April 14, 2023
How to Sidestep the Microsoft Power Automate ‘Apply to Each’ Loop
Employ this workaround to speed up your user input in “apply to each” approval flows for Microsoft.
As the name implies, Microsoft Power Automate is a powerful tool that can be used to automate all sorts of processes inside your organization. Its value really begins to shine when paired with other Microsoft or third party products and features.
Generally, these workflows run quickly and efficiently, and tasks that would ordinarily require end users to complete a series of repetitive tasks can be run in seconds without user input. However, that model changes for certain actions that are designed to require end user review, feedback or approvals.
Some common examples are workflows leveraging the “Approvals” or the “send a card and wait for response” actions. In these instances, the workflow is designed to pause and wait for an end user’s review and response rather than running through the flow as quickly as possible.
Using the built-in Approvals app, which integrates directly into Exchange Online and Microsoft Teams, is a great option for collecting and tracking approvals for a wide range of workstreams. When paired with Power Automate automated cloud flows, this can be used to track multiple approvals for multiple parties by keeping each approval in its own instance of the flow.
In the example outlined above, completing an MS form kicks off an approval process based on the input of the form. Each of these two flows is waiting for its own approval to be completed, and each instance of the flow can be completed independently from each other.
The “Apply to Each” Problem
This all sounds pretty good if you can build a single approval process with multiple approvals pending at the same time. However, depending on how your flow is built, this may not always be true.
In the example outlined above, the flow that creates the approval is trigged each time a form is filled out, but what happens when we create approvals from another source, such as a SharePoint list? My first thought would be to create a flow that looks something like this:
“Get items” should return two entries, so we would expect to see two approvals in a running state, just like we did with the form. However, when we take a look, we see that there is only one test running.
The reason for this is that the “apply to each” action only runs each request sequentially, and because this approval functions by waiting for a response, the second approval will never get sent until the first approval is complete. In many instances, I have found that the true objective is to send out two or more approvals at the same time and wait for each of those responses concurrently, rather than waiting for one approval at a time, which leads us to the fun part.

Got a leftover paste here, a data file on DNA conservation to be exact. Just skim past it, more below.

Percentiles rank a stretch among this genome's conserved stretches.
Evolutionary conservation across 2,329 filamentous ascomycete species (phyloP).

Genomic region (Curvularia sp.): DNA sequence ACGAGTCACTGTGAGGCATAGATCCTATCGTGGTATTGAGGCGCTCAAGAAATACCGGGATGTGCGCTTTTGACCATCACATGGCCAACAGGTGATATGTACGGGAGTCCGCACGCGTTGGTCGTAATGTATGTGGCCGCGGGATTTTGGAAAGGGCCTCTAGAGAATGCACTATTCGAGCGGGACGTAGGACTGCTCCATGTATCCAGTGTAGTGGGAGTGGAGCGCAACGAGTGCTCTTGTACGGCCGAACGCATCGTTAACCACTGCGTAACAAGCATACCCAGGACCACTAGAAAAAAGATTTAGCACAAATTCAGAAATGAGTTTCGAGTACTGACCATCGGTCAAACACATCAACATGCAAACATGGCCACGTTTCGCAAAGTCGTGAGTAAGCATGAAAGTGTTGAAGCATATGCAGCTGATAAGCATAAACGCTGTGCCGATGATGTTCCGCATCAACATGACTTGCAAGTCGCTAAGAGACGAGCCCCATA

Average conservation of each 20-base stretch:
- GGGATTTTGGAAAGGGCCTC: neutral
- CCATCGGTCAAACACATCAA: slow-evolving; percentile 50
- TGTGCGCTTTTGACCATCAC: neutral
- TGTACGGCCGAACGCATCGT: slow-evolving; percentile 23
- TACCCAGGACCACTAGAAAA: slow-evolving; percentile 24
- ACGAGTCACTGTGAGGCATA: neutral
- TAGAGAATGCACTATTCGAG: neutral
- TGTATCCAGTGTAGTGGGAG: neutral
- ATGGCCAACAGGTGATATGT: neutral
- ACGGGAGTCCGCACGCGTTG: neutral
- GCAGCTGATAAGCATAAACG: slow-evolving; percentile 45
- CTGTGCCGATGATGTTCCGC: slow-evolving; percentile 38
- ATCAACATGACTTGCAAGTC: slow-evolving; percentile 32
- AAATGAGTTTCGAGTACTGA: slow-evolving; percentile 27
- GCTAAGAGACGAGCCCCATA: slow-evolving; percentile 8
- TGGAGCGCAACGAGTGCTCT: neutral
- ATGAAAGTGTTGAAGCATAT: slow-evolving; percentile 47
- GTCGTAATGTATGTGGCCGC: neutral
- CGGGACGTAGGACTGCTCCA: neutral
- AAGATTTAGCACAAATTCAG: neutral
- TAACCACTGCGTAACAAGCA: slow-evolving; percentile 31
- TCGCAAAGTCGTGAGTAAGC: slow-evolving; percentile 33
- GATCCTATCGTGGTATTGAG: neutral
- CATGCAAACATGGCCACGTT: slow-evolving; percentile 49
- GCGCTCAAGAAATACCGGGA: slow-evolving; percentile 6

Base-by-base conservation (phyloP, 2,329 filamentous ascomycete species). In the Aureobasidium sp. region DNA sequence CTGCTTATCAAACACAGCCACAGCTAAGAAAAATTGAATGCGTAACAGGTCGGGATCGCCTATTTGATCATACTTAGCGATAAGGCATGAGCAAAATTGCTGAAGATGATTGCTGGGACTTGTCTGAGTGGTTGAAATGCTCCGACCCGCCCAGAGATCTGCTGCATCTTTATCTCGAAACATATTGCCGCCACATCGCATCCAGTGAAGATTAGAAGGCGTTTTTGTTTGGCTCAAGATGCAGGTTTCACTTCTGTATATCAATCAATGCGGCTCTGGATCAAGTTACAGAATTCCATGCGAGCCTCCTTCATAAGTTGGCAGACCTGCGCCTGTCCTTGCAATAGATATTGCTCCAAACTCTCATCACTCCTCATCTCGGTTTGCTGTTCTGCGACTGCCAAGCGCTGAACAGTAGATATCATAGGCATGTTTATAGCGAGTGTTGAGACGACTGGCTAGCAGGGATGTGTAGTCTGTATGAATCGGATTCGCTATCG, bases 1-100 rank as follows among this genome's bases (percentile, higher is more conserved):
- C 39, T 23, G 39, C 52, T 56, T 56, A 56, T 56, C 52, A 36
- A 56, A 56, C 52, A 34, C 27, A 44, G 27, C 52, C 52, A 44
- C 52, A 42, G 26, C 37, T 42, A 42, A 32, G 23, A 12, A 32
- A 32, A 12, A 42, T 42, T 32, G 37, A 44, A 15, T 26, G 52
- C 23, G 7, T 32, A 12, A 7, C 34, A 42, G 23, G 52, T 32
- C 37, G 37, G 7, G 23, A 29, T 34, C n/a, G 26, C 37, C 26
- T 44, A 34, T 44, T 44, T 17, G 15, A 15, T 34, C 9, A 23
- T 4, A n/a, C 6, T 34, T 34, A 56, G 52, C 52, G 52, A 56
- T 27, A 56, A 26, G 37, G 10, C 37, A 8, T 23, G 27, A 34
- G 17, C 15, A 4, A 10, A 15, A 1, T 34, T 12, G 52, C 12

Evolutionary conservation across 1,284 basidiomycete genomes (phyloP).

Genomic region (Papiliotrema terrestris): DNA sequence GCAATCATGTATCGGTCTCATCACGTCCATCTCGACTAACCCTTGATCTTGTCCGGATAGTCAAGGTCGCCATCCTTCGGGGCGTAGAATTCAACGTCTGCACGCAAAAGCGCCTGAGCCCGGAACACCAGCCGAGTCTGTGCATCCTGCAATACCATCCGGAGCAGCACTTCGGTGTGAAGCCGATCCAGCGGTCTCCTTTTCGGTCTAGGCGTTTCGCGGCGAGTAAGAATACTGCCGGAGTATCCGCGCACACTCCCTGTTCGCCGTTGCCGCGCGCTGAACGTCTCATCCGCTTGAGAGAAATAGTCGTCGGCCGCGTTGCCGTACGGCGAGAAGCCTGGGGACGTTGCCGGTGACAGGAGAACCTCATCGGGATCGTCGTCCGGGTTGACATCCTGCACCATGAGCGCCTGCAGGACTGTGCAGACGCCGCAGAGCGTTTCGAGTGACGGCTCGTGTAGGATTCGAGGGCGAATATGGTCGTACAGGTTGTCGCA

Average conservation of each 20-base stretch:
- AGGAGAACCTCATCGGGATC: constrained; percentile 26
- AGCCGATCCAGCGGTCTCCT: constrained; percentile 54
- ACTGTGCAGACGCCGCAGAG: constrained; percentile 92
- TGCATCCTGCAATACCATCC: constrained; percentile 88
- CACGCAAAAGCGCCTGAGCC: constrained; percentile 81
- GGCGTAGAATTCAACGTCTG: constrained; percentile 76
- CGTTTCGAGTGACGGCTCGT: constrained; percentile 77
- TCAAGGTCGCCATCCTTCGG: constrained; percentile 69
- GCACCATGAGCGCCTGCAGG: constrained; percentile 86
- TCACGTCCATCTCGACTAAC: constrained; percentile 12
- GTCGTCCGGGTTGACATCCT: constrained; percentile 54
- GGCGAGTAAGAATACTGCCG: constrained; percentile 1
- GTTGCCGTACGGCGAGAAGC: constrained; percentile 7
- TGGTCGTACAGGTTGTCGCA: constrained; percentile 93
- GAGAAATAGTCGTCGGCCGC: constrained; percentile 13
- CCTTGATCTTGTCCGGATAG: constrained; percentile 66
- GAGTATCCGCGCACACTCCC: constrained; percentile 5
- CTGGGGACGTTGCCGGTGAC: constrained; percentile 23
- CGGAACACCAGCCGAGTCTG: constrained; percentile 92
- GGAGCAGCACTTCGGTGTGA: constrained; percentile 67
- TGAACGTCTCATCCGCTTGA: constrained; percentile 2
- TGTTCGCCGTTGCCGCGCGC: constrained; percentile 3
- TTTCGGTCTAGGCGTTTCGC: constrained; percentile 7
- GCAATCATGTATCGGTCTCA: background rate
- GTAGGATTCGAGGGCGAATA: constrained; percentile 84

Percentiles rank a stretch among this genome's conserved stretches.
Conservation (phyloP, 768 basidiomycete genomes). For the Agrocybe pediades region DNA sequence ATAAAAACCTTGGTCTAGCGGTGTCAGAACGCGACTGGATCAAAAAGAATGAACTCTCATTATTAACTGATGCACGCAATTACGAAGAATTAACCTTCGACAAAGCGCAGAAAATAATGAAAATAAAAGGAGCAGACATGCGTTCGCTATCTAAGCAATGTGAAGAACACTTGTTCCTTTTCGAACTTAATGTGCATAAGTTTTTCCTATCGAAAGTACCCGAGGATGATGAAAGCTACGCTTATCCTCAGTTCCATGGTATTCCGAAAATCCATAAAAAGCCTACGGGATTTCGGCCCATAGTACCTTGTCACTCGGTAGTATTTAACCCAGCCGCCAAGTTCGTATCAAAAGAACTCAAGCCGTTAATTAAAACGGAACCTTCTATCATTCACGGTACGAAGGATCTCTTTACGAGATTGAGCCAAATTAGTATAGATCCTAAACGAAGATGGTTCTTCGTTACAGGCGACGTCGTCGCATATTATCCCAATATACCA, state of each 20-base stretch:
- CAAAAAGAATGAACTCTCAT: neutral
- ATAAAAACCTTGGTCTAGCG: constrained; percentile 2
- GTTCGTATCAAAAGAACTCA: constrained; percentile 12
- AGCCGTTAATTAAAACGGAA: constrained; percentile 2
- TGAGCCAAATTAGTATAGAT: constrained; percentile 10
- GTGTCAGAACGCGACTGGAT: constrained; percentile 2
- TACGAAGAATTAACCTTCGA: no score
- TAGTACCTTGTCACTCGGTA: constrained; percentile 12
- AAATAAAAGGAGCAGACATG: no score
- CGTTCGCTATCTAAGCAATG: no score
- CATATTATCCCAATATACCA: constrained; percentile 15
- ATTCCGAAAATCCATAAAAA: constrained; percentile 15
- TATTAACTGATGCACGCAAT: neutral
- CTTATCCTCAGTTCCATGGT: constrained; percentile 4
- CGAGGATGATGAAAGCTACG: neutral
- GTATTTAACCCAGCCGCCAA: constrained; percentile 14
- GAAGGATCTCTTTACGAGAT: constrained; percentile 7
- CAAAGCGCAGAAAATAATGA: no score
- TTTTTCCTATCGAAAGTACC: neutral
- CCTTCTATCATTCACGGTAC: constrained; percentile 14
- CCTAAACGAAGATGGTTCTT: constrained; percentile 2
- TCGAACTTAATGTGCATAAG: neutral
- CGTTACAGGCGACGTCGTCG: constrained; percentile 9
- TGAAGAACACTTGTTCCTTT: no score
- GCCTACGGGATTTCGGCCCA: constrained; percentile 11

To get around this sequential “apply to each” loop, we can leverage some unique child flows. There are a lot of great resources online about how a child flow can be created and called, so I’ll skip over that to keep this a bit more concise. This workaround gets fairly layered, but our end state will be the following:
1. Parent workflow that triggers, gets the items from the list and runs an “apply to each” calling child flow (#2)
2. Child flow that functions as a “passthrough” flow, which responds to the parent workflow and calls another child flow (#3)
3. Child flow that uses shared input to start the approval process
The goal of this flow is to keep the same trigger and “Get Items” action you initially planned. Once you get to the “apply to each,” you will replace the “Approvals” action with the passthrough child flow (#2). It should look something like this:
The objective of this flow is to take the “apply to each” input from flow #1 and pass that input along to flow #3, breaking the “in sequence” behavior of the “apply to each” action. The order of this flow is important because the “Respond to a Power App or Flow” action must take place before the “Run a Child Flow” action. The reason we have it laid out in this order is because you must tell flow #1 that the child flow is complete so it can immediately start the next instance of the “apply to each” loop.
Finally, we can get around to editing and sending out our approval. It’s during this step that any customizations to the approval can be made.
Power Automate’s “apply to each” action is a very powerful tool in building flows in the platform. However, it does have some impactful limitations when a flow needs to wait for user input. This workaround is an effective way to avoid these limitations and process actions much more quickly.
Story by Ryan Bandel, a Technical Architect focused on Microsoft productivity on the Services R&D team at CDW.